In 2021, the average person in the U.S. consumed 222.9 pounds of meat. That number will remain relatively stable for 2022, but the type of meat consumed is likely to change, according to agricultural economist Brenda Boetel.
Boetel, an extension specialist and professor at the University of Wisconsin-River Falls, predicts that people will consume more poultry and less beef and pork in the year ahead. She shared a few reasons why during the Wisconsin Agricultural Outlook Forum held earlier this week.
Price is one driving factor. She said that retail prices for meat have been high, and they will continue to stay that way. In December, the average price for beef was $7.35 per pound, pork was $4.74 per pound, and poultry was $2.22 per pound.
What is noteworthy is the price differential between beef and other meat products. From 2018 to 2020, the price differential between beef and pork was $2.05 per pound. That number currently sits at $2.61 per pound. For poultry, the price differential averaged $4.01 from 2018 to 2020, but it has now risen to $5.13 per pound, highlighting that the beef price is increasing at a faster rate than other forms of protein.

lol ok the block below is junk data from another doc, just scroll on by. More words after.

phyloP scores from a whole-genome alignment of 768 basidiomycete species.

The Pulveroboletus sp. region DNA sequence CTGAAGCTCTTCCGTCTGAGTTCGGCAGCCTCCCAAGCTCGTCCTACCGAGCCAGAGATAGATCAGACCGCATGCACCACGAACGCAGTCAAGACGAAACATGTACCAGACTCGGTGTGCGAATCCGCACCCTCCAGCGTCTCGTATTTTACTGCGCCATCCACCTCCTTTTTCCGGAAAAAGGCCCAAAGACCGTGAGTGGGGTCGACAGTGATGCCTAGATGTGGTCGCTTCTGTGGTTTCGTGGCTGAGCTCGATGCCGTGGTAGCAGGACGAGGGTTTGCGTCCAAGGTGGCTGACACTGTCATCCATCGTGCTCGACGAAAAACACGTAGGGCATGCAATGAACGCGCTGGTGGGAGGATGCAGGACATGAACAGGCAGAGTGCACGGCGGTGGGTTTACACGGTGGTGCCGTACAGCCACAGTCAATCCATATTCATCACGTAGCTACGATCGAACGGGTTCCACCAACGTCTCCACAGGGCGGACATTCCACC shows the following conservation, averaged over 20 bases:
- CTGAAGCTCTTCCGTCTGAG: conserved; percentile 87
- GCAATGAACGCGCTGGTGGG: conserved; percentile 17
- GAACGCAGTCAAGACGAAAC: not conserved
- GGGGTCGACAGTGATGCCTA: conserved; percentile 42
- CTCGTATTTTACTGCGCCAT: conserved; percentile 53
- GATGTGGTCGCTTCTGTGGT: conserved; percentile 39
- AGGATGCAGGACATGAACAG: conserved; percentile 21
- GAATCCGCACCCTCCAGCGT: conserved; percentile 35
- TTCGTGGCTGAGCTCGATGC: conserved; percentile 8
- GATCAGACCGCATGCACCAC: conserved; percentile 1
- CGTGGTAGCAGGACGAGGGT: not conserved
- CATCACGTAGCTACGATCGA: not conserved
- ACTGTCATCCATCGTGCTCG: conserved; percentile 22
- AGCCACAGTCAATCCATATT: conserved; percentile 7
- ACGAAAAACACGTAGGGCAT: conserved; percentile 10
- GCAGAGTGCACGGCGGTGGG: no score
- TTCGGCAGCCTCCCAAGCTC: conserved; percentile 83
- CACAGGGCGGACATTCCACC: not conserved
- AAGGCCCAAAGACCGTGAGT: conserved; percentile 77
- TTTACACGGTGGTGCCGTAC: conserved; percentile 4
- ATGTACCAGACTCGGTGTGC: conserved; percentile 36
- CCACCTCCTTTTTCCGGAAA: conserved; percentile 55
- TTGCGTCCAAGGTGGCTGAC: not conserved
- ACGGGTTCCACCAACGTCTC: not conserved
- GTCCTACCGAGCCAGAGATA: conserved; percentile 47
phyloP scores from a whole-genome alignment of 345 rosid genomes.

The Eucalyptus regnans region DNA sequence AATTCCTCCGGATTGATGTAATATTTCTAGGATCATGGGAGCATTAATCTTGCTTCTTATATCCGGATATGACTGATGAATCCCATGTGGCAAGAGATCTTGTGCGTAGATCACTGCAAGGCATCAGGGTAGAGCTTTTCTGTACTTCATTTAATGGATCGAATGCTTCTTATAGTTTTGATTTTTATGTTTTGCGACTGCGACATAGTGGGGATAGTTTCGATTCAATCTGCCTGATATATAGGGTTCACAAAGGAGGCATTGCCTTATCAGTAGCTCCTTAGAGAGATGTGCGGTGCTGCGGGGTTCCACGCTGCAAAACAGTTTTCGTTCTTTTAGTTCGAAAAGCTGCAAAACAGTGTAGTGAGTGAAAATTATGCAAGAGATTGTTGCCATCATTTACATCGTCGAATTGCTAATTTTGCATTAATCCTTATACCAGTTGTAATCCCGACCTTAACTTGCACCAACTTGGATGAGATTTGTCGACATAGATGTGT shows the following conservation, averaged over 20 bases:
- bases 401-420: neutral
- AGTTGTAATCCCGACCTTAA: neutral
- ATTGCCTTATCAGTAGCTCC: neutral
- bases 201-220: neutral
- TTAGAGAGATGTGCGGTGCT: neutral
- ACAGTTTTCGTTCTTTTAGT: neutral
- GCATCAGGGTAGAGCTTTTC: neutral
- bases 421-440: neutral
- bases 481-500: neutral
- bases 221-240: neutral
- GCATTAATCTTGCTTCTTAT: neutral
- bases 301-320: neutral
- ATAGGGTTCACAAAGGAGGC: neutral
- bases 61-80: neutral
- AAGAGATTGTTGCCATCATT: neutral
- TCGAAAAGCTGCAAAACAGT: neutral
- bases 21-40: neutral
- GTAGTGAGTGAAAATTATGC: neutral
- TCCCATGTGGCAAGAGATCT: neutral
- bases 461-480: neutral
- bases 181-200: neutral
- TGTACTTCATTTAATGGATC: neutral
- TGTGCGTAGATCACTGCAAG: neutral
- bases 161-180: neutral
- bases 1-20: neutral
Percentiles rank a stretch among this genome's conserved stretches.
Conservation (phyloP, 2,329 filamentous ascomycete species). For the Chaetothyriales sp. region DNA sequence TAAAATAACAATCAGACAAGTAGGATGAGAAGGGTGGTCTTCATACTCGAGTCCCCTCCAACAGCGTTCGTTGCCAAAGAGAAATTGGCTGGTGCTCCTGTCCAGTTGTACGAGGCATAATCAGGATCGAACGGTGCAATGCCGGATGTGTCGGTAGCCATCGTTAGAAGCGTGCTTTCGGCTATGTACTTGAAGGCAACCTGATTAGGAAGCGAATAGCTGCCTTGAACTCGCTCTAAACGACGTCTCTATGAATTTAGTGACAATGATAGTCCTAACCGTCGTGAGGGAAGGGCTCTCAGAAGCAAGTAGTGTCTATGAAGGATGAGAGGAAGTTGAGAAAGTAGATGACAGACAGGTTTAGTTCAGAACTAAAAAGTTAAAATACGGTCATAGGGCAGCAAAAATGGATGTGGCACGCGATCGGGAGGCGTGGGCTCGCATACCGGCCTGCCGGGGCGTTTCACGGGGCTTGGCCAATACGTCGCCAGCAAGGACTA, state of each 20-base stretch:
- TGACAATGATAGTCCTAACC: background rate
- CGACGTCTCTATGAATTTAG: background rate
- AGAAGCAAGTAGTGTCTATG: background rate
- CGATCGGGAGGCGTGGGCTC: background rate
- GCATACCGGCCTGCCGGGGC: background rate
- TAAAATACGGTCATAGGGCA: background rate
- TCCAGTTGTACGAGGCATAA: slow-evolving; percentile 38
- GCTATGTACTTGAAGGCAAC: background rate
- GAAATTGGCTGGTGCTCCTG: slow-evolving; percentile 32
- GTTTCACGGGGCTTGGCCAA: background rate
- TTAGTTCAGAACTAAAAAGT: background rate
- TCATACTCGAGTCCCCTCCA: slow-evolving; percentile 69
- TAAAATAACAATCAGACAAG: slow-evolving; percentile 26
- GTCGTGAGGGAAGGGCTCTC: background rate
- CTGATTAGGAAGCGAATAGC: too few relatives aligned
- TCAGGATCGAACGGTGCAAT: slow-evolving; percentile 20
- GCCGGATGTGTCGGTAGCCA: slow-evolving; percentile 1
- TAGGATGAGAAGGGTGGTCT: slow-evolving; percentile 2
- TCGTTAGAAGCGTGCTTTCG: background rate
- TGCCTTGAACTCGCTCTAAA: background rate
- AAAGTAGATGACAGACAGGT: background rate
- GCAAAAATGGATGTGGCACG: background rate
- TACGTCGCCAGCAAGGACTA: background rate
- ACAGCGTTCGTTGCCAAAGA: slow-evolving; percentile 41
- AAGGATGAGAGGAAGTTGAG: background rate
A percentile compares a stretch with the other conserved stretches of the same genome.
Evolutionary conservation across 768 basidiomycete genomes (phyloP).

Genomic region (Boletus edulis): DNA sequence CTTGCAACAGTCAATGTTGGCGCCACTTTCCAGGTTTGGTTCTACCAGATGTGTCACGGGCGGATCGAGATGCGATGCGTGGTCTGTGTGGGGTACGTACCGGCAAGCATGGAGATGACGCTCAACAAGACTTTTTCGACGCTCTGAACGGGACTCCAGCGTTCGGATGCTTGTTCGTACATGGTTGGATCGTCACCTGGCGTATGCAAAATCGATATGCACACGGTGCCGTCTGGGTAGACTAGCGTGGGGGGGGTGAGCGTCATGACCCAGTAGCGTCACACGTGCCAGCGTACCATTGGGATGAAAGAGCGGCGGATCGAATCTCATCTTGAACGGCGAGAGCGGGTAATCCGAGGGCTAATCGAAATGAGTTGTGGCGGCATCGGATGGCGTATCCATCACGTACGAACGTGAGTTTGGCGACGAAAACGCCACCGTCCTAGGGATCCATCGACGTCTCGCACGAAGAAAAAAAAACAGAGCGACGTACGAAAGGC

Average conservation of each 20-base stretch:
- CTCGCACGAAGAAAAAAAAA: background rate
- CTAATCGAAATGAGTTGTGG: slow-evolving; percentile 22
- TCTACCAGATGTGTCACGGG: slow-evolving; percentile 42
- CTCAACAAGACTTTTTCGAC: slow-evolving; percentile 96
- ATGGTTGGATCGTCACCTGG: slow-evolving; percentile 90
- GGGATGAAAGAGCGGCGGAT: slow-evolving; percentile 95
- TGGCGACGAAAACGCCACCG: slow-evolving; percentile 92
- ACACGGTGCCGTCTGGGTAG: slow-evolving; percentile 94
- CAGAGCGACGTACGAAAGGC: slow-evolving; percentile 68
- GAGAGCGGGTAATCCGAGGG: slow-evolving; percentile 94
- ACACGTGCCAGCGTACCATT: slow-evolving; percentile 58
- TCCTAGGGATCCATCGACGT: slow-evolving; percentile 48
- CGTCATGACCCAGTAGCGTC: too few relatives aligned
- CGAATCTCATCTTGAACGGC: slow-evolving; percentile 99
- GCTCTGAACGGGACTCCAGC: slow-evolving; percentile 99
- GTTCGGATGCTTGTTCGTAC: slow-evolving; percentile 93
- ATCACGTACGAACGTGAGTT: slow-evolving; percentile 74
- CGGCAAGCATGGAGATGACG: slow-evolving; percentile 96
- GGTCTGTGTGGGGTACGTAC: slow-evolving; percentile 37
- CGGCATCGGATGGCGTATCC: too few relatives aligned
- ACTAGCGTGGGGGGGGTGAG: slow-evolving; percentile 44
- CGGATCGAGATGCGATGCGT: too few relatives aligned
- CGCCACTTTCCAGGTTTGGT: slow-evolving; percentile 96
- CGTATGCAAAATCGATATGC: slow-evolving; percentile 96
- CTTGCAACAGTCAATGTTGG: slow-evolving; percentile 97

Boetel noted that the Consumer Confidence Index showed people were more optimistic at the beginning of 2021, with confidence falling in the second half of the year. Consumer confidence has not dipped to levels seen during the Great Recession of 2008 and 2009, but it plays a role in how consumers will react to the continued high retail prices for beef.
Supply will also affect consumption choices. Boetel said that broiler production rose in 2021 and will likely rise again in 2022. If it does, that will mark the 11th consecutive year of increased broiler production in the U.S.
Meanwhile, pork production was down 2.2% in 2021. Culling impacts from the pandemic, due to processing disruptions, contributed to this, along with reduced processing capacity and trucker shortages that slowed slaughtering capabilities. Boetel noted that there was a smaller hog herd going into 2022, and she predicts tighter margins for hog producers and reduced consumption in the year ahead.
Beef production was up 2.7% in 2021, but that will not be the case in 2022. Boetel explained that the U.S. beef herd is in a contraction phase that began in 2019, caused in part by drought conditions and above average beef heifer slaughter. Processing capabilities have also impacted the beef industry. While more packing plants are expected to come online over the next few years, Boetel said, “Added capacity doesn’t happen overnight.”
With a tighter supply, Boetel predicts that beef prices will be up in 2022, and margins will improve for cattle producers. However, if retail prices for beef remain high, the average consumer is more likely to reach for poultry over beef or pork in the year ahead.